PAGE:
If there’s one thing that is missing in protestant churches, it’s holy water.
I’m not talking about the kind that Catholics put in a bowl in the back of their sanctuary. I’m talking about a different kind of water all together. The kind that Jesus commends.
“Blessed are the pour in spirit, for theirs is the kingdom of heaven. Blessed are those who mourn, for they shall be comforted.” Matthew 5:3-4 (ESV)
Tears. They are the holy water that grows in a heart that is broken before God. They make up the holy water that pour from the eyes of those who are truly broken over sin. And not just the sins of our friends, co-workers and countrymen. Our sins. God is pleased when we are broken over our own sins.
But we have grown comfortable. Our sin isn’t sin anymore. It’s love. Or a medical condition. Or a misunderstanding. Anything but sin.
A while back my son had something in his eye. Whatever it was, it wasn’t good. Judging from the way he was crying, I’m guessing that there was a Lego in there somewhere. The tears kept coming. They didn’t stop until they had done their job. In the process of crying, my son’s tears had cleaned out whatever foreign object was in his eye.
That’s how brokenness over sin works. Tears clear our spiritual eyes of all of the self-righteous clutter that’s been blocking our vision. They are evidence that we are beginning to see the gospel more clearly.
It’s not that Jesus wanted us to cry as an end in itself. Anyone can cry. And it wasn’t his aim to convince his people to live in a state of continual depression over their sin. Jesus knew that we would never see the beauty of the gospel until we first saw the ugliness of our sin. In him, our tears of brokenness over sin are transformed into tears of joy because we have been forgiven.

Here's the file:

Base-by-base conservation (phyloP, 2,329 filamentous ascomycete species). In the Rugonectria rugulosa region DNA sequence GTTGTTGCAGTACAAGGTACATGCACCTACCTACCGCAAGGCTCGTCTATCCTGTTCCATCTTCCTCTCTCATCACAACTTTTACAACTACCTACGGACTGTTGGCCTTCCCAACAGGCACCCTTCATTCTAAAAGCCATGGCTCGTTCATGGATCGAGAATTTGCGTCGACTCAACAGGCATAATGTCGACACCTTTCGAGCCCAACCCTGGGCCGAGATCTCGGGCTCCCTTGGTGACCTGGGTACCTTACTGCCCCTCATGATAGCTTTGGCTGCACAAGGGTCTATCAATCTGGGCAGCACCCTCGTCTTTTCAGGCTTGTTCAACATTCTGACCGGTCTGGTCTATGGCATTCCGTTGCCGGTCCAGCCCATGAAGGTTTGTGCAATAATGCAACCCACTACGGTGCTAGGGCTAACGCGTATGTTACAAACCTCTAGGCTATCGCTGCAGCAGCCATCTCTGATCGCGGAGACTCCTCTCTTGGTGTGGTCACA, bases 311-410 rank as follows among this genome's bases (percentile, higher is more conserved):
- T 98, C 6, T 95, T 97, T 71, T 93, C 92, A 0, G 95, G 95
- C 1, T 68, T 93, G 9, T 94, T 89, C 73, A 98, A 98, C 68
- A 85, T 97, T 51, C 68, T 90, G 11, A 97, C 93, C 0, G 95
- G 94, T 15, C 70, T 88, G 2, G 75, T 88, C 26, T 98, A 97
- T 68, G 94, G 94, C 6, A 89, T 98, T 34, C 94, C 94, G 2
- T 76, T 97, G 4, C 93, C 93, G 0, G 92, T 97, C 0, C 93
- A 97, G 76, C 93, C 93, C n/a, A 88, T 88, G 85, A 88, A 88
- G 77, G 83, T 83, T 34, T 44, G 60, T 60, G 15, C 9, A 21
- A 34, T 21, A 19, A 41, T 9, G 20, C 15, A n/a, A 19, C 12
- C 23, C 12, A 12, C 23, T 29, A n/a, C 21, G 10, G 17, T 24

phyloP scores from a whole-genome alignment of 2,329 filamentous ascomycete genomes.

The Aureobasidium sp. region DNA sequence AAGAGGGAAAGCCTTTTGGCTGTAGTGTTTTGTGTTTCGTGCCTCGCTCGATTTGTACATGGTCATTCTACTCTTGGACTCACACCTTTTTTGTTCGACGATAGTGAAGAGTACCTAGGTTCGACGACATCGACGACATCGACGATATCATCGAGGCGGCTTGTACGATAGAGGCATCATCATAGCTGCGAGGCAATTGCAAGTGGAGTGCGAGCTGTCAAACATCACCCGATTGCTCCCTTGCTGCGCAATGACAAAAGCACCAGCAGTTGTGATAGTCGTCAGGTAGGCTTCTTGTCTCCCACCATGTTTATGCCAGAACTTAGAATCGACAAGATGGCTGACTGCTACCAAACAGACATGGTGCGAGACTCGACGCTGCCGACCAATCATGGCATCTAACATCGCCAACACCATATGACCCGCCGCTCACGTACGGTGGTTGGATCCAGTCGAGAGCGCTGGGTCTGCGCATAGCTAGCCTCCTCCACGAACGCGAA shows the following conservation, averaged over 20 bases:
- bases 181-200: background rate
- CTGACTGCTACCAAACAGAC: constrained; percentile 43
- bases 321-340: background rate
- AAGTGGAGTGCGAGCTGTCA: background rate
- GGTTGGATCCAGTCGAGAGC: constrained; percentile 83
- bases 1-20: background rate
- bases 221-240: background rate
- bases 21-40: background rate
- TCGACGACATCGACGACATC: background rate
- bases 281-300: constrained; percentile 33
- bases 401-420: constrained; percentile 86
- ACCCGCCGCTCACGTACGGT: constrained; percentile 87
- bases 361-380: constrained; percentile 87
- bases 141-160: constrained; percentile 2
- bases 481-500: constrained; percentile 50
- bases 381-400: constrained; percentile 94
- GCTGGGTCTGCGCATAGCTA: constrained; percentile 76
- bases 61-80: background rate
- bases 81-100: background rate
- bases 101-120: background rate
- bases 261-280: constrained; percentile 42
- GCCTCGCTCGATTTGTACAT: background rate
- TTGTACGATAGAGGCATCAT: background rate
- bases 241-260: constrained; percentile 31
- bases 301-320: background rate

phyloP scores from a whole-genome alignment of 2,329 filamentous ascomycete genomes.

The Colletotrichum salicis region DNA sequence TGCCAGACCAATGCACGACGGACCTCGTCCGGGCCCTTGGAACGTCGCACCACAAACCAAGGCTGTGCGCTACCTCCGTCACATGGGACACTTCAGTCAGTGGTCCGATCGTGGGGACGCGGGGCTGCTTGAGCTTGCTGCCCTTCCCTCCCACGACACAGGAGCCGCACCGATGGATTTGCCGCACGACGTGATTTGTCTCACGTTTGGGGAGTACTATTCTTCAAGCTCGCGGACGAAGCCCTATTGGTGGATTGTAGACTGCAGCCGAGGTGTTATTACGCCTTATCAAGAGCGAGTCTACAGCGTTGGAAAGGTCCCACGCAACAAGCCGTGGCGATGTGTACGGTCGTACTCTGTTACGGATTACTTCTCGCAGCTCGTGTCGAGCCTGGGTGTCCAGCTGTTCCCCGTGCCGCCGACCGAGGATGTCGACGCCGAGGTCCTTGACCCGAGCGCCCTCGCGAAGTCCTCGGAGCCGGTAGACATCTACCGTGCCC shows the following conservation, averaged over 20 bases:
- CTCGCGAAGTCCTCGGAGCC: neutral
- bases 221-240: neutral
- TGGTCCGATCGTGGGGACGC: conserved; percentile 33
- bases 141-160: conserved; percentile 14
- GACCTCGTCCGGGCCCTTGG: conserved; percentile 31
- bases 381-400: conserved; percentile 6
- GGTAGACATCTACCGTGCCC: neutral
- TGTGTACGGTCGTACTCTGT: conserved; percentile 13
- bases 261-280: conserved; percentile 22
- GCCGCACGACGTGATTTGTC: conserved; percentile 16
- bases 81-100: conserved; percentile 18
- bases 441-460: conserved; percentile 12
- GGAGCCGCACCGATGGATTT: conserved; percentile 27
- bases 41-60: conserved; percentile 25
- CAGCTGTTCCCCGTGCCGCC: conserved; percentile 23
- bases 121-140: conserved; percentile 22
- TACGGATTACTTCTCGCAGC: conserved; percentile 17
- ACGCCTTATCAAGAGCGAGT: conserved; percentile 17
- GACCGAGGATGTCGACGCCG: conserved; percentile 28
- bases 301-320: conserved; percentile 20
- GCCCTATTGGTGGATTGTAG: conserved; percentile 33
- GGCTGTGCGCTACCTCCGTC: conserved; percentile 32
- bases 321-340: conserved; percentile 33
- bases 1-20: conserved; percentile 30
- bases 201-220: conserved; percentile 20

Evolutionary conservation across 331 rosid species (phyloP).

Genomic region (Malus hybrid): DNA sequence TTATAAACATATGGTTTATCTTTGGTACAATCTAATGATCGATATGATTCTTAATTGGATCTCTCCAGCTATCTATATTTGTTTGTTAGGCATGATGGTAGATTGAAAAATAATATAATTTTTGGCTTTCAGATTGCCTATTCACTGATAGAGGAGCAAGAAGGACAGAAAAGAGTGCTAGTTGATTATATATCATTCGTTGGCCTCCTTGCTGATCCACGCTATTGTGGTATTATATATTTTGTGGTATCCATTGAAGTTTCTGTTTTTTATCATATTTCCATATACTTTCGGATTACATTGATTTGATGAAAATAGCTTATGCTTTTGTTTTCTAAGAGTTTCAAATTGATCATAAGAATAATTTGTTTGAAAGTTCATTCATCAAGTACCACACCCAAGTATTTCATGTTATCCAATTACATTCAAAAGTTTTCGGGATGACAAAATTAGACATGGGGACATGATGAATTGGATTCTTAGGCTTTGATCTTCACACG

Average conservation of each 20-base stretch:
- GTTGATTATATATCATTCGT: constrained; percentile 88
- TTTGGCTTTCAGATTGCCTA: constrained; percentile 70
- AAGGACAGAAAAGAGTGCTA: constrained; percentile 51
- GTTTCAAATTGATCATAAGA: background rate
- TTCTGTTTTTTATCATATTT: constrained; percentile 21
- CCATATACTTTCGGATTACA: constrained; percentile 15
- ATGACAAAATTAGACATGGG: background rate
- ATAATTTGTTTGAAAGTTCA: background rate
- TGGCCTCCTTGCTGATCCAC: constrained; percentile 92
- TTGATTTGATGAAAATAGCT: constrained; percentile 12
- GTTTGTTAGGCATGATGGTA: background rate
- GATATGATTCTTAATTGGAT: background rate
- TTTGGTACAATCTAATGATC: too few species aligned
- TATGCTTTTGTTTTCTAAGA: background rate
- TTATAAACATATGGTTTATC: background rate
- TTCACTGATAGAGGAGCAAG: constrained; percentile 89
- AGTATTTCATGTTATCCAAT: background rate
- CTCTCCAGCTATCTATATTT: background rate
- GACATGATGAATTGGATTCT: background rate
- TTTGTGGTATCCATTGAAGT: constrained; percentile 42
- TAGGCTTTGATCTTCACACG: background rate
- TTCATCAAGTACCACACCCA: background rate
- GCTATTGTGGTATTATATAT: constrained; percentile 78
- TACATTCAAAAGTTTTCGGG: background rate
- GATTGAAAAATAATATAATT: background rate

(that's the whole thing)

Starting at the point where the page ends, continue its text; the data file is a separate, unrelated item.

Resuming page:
But we have no tears because we have convinced ourselves that we have no sin. And as a result, we have no genuine forgiveness. Who needs forgiveness when all that we’re guilty of is a misunderstanding or a medical condition? Oh, what good Pharisees we make.
Jesus didn’t just die for sins.
He died for your sins. And mine.
The cross is not a giant plus sign reminding us of how awesome God thinks we are. The fact that it took the death of God’s Son to take care of my sins, should move me to tears of horror over my brokenness. That fact that God’s Son willingly took my place on that instrument of torture to change my identity from sinner to saint should move me to tears of joy over God’s love and grace.
Sin is not what separates genuine followers of Christ from all others. Sin is the common link that all natural men share. What truly separates Jesus’ followers from his enemies is the reaction to sin.
The self-righteous choose to ignore their sin, looking only to their qualifications and the shortcomings of others. And they miss grace.
Those who truly trust in Christ’s perfect righteousness, cry out to their Savior, “God, be merciful to me, a sinner! (Luke 18:13).” They are well aware of their sins. And they are well aware of God’s grace.
In Jesus’ story, things are upside down. The good, religious man misses grace. The bad guy goes home justified. But that’s how things work in God’s economy.
The broken are blessed with the gospel of grace.
Those who have it all together are the ones who are really broken. And they don’t even know it.
Which are you?